Good question, but before getting to this, let’s have a bit of background on what a http POST request is.
A http POST is a request method used by a web server to request that the server should accept data passed in the POST .
Ok, so what is the server expecting to receive?
The server will expect so receive the data as a key-value pair.
An example might be animal=cat the key – animal, relates to the value (data) cat. Think of the key as a label you attach to the data (value) so that it can be identified when it gets to the server.
Hmm, so what does the POST animal=cat actually look like and how should it be constructed?
As an example if I were to POST animal=cat to ‘http://2108.co.uk/code/lc/mypost.lc’ , the constructed url would look like this: ‘http://2108.co.uk/code/lc/mypost.lc?animal=cat’ the ‘?’ tells the server that the query string it’s receiving will contain at least one key-value pair.
If you need to send more than one key-value pair then you need to insert the character ‘&’, so to send animal=cat and color=black the constructed url would look like this ‘http://2108.co.uk/code/lc/mypost.lc?animal=cat&color=black’.
OK so far so good, but what would happen if you were to send for example ‘color=black&white’ ? …the server will get confused! how should it know that the ‘&’ in ‘color=black&white’ is not joining 2 key-value pairs, it doesn’t and will assume that it is, and your key-value pairs will be mixed and re-ordered, result .. a real mess!
Url Encode to the rescue!
What does Url Encoding actually do?
It converts the (query)string into a valid ASCII format. Why? because URLs are sent over the Internet using the ASCII character-set.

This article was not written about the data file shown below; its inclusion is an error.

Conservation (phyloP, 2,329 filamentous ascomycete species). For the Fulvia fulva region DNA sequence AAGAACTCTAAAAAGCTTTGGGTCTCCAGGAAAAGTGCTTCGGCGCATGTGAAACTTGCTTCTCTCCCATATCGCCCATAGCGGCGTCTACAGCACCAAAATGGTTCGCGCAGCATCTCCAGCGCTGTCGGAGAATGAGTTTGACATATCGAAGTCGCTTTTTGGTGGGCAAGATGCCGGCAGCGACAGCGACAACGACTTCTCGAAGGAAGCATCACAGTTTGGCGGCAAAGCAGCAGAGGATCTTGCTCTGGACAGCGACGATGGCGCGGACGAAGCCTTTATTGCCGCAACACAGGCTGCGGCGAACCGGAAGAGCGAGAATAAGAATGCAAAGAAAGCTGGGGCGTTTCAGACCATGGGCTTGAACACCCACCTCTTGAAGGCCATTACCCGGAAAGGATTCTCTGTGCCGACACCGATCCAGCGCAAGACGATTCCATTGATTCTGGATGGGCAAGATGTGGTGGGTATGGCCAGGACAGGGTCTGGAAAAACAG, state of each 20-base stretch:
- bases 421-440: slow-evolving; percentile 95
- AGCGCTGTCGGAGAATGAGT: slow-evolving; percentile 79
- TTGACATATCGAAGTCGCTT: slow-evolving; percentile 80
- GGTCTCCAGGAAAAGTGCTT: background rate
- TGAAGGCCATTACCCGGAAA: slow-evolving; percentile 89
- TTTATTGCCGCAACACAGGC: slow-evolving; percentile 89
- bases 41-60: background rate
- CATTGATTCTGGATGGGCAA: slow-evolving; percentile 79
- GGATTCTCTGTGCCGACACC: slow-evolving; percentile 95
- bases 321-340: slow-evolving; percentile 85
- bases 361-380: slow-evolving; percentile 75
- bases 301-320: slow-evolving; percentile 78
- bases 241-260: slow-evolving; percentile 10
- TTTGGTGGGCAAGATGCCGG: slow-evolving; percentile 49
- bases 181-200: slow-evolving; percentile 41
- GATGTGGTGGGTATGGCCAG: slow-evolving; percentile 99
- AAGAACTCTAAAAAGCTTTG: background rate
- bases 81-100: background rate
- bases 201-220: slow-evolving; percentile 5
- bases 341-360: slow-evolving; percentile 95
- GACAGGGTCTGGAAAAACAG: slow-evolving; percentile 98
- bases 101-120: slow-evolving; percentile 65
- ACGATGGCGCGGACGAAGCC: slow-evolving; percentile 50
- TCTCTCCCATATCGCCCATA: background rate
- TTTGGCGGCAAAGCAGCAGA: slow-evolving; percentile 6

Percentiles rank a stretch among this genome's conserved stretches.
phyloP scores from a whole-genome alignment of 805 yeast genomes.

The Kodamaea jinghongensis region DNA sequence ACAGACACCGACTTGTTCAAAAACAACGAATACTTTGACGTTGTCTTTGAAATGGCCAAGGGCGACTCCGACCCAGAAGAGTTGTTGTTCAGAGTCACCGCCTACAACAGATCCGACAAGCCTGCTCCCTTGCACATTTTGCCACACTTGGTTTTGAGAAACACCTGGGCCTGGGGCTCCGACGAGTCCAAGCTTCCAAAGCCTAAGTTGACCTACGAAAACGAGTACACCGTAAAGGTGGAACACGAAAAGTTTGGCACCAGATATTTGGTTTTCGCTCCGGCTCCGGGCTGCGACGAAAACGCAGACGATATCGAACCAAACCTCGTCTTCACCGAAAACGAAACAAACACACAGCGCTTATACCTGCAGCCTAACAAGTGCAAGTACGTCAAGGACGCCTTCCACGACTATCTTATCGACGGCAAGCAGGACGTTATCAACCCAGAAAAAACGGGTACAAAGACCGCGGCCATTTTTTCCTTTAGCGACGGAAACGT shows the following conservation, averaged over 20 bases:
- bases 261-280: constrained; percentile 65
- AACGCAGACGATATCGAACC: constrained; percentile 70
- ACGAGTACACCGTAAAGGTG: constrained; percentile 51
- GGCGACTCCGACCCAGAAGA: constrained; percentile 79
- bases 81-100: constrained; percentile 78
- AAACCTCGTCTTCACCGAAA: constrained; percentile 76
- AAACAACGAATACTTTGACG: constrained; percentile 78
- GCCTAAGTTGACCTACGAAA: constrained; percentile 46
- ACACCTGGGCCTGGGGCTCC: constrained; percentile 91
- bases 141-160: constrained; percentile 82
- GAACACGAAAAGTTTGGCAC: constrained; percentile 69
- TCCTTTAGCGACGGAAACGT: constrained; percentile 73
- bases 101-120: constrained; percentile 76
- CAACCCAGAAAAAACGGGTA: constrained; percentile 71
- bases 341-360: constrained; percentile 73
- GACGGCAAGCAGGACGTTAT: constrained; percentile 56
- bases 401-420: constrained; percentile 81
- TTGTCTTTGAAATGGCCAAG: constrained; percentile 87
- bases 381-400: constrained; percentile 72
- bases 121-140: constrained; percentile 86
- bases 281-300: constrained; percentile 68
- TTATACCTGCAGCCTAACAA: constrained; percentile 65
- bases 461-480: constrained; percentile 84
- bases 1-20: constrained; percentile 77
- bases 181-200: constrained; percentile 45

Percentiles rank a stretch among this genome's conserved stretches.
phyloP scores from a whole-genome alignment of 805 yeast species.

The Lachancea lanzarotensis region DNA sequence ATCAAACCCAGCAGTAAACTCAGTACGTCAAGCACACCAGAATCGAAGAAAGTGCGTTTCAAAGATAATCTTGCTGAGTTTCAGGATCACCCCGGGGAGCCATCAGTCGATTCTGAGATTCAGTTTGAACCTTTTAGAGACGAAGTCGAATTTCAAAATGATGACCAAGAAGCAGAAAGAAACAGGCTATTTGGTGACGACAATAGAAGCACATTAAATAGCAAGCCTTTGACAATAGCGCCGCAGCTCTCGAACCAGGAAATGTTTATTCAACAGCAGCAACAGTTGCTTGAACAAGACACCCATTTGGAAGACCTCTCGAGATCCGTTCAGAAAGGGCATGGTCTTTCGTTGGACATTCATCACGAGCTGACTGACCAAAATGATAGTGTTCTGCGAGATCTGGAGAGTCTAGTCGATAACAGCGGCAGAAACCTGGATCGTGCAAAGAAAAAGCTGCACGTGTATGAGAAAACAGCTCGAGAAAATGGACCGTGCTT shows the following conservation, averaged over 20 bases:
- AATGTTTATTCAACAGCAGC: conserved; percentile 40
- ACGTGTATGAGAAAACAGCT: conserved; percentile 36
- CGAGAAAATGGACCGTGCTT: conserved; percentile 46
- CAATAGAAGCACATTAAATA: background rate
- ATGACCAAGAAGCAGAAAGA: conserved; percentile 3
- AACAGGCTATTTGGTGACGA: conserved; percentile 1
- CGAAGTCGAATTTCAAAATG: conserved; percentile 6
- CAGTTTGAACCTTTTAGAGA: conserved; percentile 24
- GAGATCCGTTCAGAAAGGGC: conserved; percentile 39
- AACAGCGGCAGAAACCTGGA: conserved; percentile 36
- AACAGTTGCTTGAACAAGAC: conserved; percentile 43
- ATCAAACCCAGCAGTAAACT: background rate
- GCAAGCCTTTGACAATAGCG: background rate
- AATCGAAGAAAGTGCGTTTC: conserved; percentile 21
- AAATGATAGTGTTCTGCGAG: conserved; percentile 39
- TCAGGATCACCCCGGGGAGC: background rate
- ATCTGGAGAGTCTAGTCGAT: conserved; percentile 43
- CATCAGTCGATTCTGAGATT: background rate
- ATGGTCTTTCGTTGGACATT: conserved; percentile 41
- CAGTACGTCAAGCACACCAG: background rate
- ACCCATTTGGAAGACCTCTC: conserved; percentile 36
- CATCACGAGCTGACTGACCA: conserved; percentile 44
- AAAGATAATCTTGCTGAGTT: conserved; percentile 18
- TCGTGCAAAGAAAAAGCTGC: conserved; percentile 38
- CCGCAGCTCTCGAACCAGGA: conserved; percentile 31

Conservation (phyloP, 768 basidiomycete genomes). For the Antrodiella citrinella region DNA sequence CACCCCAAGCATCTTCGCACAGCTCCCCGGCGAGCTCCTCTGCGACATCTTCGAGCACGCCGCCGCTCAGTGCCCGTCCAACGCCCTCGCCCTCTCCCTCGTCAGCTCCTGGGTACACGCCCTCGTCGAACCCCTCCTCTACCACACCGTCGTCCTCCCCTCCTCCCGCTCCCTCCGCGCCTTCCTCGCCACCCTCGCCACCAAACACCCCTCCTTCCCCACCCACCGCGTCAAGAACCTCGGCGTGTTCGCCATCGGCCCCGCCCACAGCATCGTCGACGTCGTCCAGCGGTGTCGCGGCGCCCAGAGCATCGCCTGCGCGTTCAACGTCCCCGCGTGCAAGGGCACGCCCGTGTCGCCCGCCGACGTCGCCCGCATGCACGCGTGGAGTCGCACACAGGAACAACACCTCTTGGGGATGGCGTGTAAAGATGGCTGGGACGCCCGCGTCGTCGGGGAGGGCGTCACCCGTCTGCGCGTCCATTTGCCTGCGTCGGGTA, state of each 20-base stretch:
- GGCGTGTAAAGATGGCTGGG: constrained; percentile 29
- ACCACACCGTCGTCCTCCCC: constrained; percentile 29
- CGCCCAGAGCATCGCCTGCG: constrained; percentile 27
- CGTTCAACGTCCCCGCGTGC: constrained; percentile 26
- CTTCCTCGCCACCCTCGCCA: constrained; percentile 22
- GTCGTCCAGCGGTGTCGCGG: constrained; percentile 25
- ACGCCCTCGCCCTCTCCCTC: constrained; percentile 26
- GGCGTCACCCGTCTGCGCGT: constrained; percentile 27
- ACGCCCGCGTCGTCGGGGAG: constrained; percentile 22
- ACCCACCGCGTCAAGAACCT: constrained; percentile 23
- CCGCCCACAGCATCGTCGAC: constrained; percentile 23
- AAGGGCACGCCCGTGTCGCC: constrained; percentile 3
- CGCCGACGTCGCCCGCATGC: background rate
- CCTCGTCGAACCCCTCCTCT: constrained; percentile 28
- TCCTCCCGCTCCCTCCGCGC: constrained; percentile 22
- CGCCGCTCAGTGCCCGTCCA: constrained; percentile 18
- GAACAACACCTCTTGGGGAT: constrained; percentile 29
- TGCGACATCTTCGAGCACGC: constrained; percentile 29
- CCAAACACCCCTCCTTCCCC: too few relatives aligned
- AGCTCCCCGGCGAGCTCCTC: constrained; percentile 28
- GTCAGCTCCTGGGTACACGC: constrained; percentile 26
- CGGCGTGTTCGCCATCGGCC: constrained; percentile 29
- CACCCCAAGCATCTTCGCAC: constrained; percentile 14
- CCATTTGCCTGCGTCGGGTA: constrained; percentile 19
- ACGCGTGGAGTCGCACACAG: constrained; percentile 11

There are two main groups of characters that need to be evaluated.
The unreserved characters are not encoded.
A B C D E F G H I J K L M N O P Q R S T U V W X Y Z
a b c d e f g h i j k l m n o p q r s t u v w x y z
0 1 2 3 4 5 6 7 8 9 – _ . ~
The reserved characters have to be encoded ONLY IF THEY ARE PART OF THE KEY-VALUE STRING otherwise they can be treated the same as the unreserved group.
Reserved characters are:
! * ‘ ( ) ; : @ & = + $ , / ? % # [ ]
The conversion process outputs the converted characters as a triplet.
A “%” followed by two hexadecimal digits.
If we take the previous example, ‘http://2108.co.uk/code/lc/mypost.lc?animal=cat&color=black&white’ then the encoded string becomes ‘http://2108.co.uk/code/lc/mypost.lc?animal=cat&color=black%26white’ the ‘&’ in ‘black&white’ has been converted (encoded) to ‘%26’
In LiveCode the script to do this would be:
//the '&' in the string will cause problems so url encode it
put urlEncode("black&white") into tencodedString
put "animal=" & cat & "&color=" & tencodedString into tmyData
post tmyData to url "http://2108.co.uk/code/lc/mypost.lc?"
Next time I will explain with LiveCode examples how to work with this POSTED information.